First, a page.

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The aim of this book is to simultaneously teach the Java programming language, structured programming techniques, and good programming practice to an audience of engineering and science students. Java is a relatively new programming language that is taking the world by storm. It has enormous appeal for many reasons. One major advantage is that it is almost entirely platform independent, so that an application written for one computer is very likely to run unchanged on another computer. A single application can be written to execute across all of a company's computers, whether they be PCs, Macs, or Unix workstations. A second major advantage is that Java has a C-like syntax but drops many of the more obscure and messier features of C. The C-like syntax makes it already partially familiar to millions of people, aiding its acceptance. An example of Java's improvement over C is its treatment of character strings as objects, manipulated by a set of standard methods. In C, strings are manipulated with pointers, which is a much more error-prone process. A third major advantage of Java is that it is object oriented, which should make code written in Java more reusable between applications. With a little forethought, classes and methods written for one application are usable in another application unchanged, because the way that the data and methods are encapsulated in the objects prevents undesirable interactions among them. A fourth major advantage of Java is that it lends itself to device-independent graphics applications. Languages such as C and Fortran do not provide device-independent graphics, because the programmer must be concerned with the specific details of the hardware being used to display the graphics. The language definitions do not include standard APIs for working with graphics at a higher level. By contrast, Java's Swing Graphics classes provide a higher-level abstraction that is the same across all Java implementations, making device-independent graphics practical. A final advantage of Java is that it is free. Sun provides a free Java Software Development Kit for download from its World Wide Web site ( This kit includes free Java compilers, development tools, and class libraries. Vendors such as Borland, IBM, and Sun all offer free personal editions of their Java Integrated Development Environments, which include graphic layout tools and excellent debuggers. This is the right price for many budgets. The Unix operating system and C language reached their current strong positions because AT&T made Unix available essentially free to universities in the 1970s and 1980s, where generations of students were trained to use them, going on to spread their use widely throughout the working world. Java is poised for a similar but more rapid spread. Java also makes it easy to create applets that can be exchanged and executed freely across the Web. This adds enormous appeal in today's interconnected world. The principal disadvantage of Java is that, since it is a new language, no large library of reusable classes is available to solve scientific and engineering problems. These libraries will appear over the next few years as more and more universities adopt Java. A secondary disadvantage is that the Java 1/O system is very complex and confusing. This book avoids that problem by using a small subset of the Java I/O system's capabilities in the early chapters, leaving the full complexities until Chapter 16. Another disadvantage of Java is its very complex Applications Programming Interface (API). This is the flip side of Java's flexibility and power. The standard API allows a programmer to do many things in a platform-independent manner, but a complex API takes a long time to learn. Some texts attempt to hide Java's complexities from novice programmers by using custom-written convenience classes in the early chapters, until the student develops enough programming sophistication to understand the raw Java API itself. There has been a lot of resistance to this approach among some instructors and students, and this book addresses their concerns. With a single exception, every class used in this book is a part of the standard Java SDK 1.2 or later. The sole exception is a plotting class introduced in Chapter 5 and used thereafter to display engineering data. This use is temporary, since in Chapter 12 students learn how to write their own plotting classes using only the standard Java SDK. THE BOOK This book grew out of my experience writing and maintaining large programs in both the defense and geophysical fields. I saw that the strategies and techniques required to write large, maintainable programs were quite different from what new engineers were learning in their programming classes at school. The incredible cost of maintaining and modifying large programs demands that they be easily understood and modified by people other than their original programmers. The Java programming language meets this requirement, because its platform independence allows a program to be easily transported from computer to computer as a company's needs grow, and its straightforward syntax (compared to C) and strict object orientation encourage a cleaner programming style. This book teaches simultaneously both the fundamentals of the Java language and a programming style that results in good, maintainable programs. It is quite difficult to teach undergraduates the importance of investing extra effort during the early stages of the program design process in order to make their programs more maintainable. Class programming assignments must by their very nature be simple enough for one person to complete in a short period of time, and they do not have to be maintained for years. Because the projects are simple, a student can often "wing it" and still produce working code. A student can take a course, perform all of the programming assignments, pass all of the tests, and still not learn the habits that are really needed when working on large projects in industry. From the very beginning, this book teaches Java in a style suitable for use on large projects. It emphasizes the importance of going through a detailed design process before any code is written, using a top-down design technique to break the program up into logical portions (classes and methods) that can be implemented separately. The book demonstrates object reusability by building later examples on the classes and methods created in earlier examples. Finally, it emphasizes the importance of exhaustively testing the finished program with many different input data sets before releasing it for use. The book attempts to make learning an interactive experience by providing all sources for all examples at the book's Web site, and encouraging the student to download, execute, and modify them. Some end-of-chapter exercises are built on the examples. The Web site also contains the plotting package used in some of the exercises. This book also caters to the structure of the introductory programming course taken by most engineers. Often this course is a module within an "Introduction to Engineering Problem Solving" course, and the time available for learning the language is quite limited. Such courses usually teach simple procedural programming in some computer language such as Fortran, C, Basic, or Pascal, with advanced materials being presented in a separate course. Chapters 2 through 6 of this book provide a sound introduction to procedural programming and can be used as the basis for such an introductory course. The students learn the structured programming techniques inherent in a language such as Pascal, but in a language that has more practical day-to-day use. In addition, in Chapter 5 novice programmers can begin creating plots, something that is not possible in standard Fortran, C, Basic, or Pascal. TOPICS COVERED IN THIS BOOK A quick glance at other Java books shows that most of them run to 1000+ pages, devoted mostly to examples of how to use the thousands of classes in the Java API. This book takes a different approach, concentrating on only the small subset of the Java API necessary to perform technical calculations and display the results. For example, it concentrates on such modern features as Java2D graphics and the Swing Graphical User Interface, completely ignoring older ways to display data. This choice allows more time to concentrate on programming techniques and the solution of technical problems, while still leaving the book about half the length of many competitors. Chapter 1 introduces Java applications (as opposed to browser-based applets), which are used to illustrate all of the basic principles introduced in the book. Applications are better suited to teaching basic principles, because they can be very simple, and they don't obscure the point that the example is trying to illustrate. The book builds in a series of logical steps from the basics of the programming language (Chapters 2 through 4) to arrays (Chapter 5), methods (Chapter 6), classes (Chapter 7), strings (Chapter 8), and object-oriented programming features. Graphics and the device-independent display of data are introduced in Chapters 12 through 14, and Chapter 15 gives a brief explanation of applets. The book concludes with the Java I/O system in Chapter 16. FEATURES OF THIS BOOK Many features of this book are designed to emphasize the proper way to write reliable Java programs. These features should serve students well as they are learning Java and should also be useful to the practitioner on the job. They include: Emphasis on Problem Solving From the beginning, the book develops and executes practical examples useful for solving problems in an engineering environment. It emphasizes solving problems in the language, introducing only the bare minimum of Java classes required to make a program execute. The book starts with standalone Java programs to solve a particular problem, rather than applets designed to run within a Web browser. Arrays, strings, graphics, and details of class libraries are introduced in a gradual fashion in later chapters. Emphasis on Interactive Learning All examples in the book are available for download from the books Web site. Students are encouraged to execute each example on their own computers. In addition, end-of-chapter exercises require the students to modify and enhance the on-line code. Students are encouraged to reuse these components in their own programs. Emphasis on Strong Typing and Data Dictionaries Every variable and reference in Java classes and methods must be explicitly typed, so strong typing is an inherent feature of the language. In conjunction with the explicit declaration of every variable and reference in each method, the book emphasizes the importance of creating a data dictionary that describes the purpose of each variable to make the code more understandable. Emphasis on Top-Down Design Methodology Chapter 3 introduces a top-down design methodology, which is used consistently throughout the rest of the book. This methodology encourages a student to think about the proper design of a program before beginning to code. It emphasizes the importance of clearly defining the problem to be solved and the required inputs and outputs before any other work is begun. Once the problem is properly defined, the student learns to break it down into discrete classes representing the "things" within the program, and methods representing the behavior of those "things." Finally, the book teaches the importance of testing at all stages of the process, both unit testing of the component classes and methods and exhaustive testing of the final product. Examples are given of programs that work properly for some data sets and then fail for others. Pseudocode and flowcharts are introduced as tools for use during the stepwise refinement process, and pseudocode is used consistently in all examples. The formal design process taught by the book may be summarized as follows: Determining the user requirements Analysis and decomposition Detailed design Implementation: converting algorithms to Java statements Testing Emphasis on Java Class Libraries A great advantage of Java is that it contains portable class libraries (packages) designed to perform many of the functions required to write working Java programs. Implementing a feature from scratch makes no sense when the compiler vendor has already provided working, tested, and portable classes and methods to implement the feature. The reusable nature of objects derived from Java classes makes programming more rapid, simple, and reliable. The book emphasizes the advantages of reuse inherent in the Java language. Good Programming Practice Boxes For the convenience of the student, these boxes highlight good programming practices when they are introduced. In addition, all good programming practices introduced in a chapter are summarized at the end of the chapter. An example Good Programming Practice Box is shown below. Programming Pitfalls Boxes These boxes highlight common errors so that they can be avoided. An example Programming Pitfalls Box is shown below.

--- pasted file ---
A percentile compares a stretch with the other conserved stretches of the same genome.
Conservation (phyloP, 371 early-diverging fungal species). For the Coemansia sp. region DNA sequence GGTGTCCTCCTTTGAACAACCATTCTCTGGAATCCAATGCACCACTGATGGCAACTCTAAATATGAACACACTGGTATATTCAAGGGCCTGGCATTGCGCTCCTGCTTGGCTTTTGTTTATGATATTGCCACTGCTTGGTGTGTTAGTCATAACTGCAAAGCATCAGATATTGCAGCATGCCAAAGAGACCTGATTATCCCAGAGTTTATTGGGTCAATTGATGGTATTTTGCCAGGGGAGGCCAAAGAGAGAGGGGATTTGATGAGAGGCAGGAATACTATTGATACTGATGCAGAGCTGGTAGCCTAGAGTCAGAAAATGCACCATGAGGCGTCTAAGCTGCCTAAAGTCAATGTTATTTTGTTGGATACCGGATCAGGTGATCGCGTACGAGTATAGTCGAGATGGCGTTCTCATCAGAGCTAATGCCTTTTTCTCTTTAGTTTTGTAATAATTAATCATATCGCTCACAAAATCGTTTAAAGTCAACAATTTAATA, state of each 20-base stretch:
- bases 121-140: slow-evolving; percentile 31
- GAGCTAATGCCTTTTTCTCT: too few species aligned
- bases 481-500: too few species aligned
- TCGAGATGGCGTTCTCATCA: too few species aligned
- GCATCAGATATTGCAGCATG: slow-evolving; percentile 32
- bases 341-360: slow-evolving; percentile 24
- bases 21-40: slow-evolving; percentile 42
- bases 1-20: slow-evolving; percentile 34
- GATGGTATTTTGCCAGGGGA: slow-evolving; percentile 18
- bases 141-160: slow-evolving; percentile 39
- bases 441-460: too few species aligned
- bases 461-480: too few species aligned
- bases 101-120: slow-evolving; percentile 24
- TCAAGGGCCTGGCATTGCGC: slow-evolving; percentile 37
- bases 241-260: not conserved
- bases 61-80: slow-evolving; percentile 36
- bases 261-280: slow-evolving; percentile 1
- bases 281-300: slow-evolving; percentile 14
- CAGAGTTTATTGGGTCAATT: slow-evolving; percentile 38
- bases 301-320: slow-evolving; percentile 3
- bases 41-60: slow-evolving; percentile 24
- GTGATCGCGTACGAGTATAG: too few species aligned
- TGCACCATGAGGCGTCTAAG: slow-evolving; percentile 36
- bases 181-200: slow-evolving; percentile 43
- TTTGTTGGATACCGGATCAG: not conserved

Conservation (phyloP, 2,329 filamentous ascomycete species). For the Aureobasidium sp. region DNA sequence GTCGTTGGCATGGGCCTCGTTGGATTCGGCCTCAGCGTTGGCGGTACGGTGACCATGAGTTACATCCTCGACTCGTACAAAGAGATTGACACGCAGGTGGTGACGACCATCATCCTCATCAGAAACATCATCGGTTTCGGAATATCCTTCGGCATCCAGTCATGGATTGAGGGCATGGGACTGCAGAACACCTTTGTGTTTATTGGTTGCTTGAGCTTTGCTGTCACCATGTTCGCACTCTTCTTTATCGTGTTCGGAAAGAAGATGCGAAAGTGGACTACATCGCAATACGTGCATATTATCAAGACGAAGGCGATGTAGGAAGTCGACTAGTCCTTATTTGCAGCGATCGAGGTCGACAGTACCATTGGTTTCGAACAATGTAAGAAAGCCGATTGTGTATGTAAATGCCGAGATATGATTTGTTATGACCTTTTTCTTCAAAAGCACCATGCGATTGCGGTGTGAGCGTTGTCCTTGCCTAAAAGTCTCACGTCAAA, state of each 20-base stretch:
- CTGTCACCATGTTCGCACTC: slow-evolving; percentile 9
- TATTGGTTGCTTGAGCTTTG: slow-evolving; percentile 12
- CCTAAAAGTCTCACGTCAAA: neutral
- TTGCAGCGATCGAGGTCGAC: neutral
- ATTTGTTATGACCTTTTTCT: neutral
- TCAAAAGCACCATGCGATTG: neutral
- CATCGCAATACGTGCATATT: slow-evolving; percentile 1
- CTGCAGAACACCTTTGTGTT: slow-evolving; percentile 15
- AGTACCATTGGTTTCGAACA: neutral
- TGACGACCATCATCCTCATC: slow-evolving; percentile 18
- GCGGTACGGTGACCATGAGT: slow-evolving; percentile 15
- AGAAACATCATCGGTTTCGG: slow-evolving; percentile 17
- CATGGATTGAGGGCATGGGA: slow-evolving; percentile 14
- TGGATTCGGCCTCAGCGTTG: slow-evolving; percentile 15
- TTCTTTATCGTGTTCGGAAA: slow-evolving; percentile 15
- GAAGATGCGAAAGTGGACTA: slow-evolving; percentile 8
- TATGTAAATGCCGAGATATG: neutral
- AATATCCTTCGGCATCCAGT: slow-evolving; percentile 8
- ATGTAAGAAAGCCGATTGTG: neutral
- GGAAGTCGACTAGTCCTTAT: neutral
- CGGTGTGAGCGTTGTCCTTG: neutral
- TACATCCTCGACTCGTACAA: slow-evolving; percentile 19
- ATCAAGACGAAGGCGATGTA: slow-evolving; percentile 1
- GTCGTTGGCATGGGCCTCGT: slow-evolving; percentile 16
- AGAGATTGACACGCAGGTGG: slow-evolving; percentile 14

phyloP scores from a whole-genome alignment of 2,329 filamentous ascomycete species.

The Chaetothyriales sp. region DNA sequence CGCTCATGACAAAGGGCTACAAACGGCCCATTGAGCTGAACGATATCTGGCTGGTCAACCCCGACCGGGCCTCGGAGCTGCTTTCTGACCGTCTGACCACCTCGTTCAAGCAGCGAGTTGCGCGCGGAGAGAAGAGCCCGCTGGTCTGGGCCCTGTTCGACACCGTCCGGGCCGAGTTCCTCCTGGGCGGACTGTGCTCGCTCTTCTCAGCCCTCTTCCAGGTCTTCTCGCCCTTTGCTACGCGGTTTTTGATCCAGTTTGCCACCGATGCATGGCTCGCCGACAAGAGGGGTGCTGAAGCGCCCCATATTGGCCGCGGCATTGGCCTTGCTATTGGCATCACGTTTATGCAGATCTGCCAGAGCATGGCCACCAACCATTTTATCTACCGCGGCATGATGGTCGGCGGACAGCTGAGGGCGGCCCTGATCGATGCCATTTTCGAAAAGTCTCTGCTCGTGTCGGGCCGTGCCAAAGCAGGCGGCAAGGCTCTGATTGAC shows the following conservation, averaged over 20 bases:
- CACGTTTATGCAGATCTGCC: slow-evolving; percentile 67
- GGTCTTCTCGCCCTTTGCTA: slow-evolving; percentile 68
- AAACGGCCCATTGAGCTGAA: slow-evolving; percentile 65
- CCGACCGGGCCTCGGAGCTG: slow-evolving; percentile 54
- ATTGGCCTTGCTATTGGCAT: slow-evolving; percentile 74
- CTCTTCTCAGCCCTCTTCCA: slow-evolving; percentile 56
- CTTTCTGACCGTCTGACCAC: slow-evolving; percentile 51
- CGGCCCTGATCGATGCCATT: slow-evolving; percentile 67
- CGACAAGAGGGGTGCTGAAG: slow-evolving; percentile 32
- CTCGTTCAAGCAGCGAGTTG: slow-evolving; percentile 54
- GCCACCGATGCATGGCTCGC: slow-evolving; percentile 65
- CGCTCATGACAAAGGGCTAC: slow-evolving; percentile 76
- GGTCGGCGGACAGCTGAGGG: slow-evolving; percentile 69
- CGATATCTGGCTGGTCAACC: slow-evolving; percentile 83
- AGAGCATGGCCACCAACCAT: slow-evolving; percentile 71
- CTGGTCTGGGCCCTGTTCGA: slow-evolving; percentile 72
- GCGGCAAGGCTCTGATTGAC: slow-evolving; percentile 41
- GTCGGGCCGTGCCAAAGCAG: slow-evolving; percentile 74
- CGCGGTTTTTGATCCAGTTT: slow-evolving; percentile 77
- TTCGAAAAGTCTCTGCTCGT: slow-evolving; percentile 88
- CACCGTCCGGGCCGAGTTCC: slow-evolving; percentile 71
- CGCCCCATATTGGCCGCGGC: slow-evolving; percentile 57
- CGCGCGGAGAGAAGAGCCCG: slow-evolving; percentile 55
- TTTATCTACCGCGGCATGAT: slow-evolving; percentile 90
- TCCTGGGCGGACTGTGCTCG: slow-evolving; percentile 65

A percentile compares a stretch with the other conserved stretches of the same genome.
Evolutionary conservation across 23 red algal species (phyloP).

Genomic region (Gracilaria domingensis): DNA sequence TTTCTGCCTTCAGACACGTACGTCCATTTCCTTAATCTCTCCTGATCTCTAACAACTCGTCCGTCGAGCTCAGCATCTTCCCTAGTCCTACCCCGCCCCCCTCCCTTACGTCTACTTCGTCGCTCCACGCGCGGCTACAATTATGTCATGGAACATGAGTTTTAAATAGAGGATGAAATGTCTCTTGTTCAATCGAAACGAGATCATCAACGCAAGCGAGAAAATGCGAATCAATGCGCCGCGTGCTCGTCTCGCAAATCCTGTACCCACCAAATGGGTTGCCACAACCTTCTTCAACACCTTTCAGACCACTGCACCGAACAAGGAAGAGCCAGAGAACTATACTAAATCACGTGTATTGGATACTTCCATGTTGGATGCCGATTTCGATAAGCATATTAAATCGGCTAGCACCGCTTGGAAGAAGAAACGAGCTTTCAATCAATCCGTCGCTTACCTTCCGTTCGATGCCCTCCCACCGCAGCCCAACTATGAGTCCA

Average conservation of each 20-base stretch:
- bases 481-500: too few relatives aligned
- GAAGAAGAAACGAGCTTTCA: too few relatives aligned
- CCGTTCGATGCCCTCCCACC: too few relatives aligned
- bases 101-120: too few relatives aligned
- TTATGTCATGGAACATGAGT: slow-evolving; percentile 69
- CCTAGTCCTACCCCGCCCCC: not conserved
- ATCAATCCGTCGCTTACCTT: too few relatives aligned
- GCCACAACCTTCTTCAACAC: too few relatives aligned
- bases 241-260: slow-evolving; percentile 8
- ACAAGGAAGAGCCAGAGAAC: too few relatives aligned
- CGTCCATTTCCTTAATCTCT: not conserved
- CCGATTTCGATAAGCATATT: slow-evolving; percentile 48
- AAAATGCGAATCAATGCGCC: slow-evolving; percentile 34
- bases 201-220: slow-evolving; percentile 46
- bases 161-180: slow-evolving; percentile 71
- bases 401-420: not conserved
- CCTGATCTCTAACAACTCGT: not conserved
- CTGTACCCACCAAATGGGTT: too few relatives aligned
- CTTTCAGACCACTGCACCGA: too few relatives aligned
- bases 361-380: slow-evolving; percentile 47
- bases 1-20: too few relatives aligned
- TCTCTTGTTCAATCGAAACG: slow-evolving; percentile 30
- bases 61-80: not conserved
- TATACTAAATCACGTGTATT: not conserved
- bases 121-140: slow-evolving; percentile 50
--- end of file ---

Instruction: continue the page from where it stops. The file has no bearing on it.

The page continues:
Table of Contents

Chapter 1        Identifying and Describing Individuals with Autism Spectrum Disorders

Chapter 2        Historical Perspective and Etiology of Autism Spectrum Disorders

Chapter 3        Collaborating to Develop Effective Programs

Chapter 4        Creating Contexts for Instruction

Chapter 5        Accommodating Sensory Issues

Chapter 6        Using Applied Behavior Analytic Instructional Strategies

Chapter 7        Programming for Challenging Behavior

Chapter 8        Encouraging Communication and Verbal Behavior

Chapter 9        Enhancing Socialization and Social Competence

Chapter 10      Promoting Academic Skill Acquisition

Chapter 11      Organizing Instructional Opportunities in Non-Academic Environments

Epilogue            What Ms. Harris Learned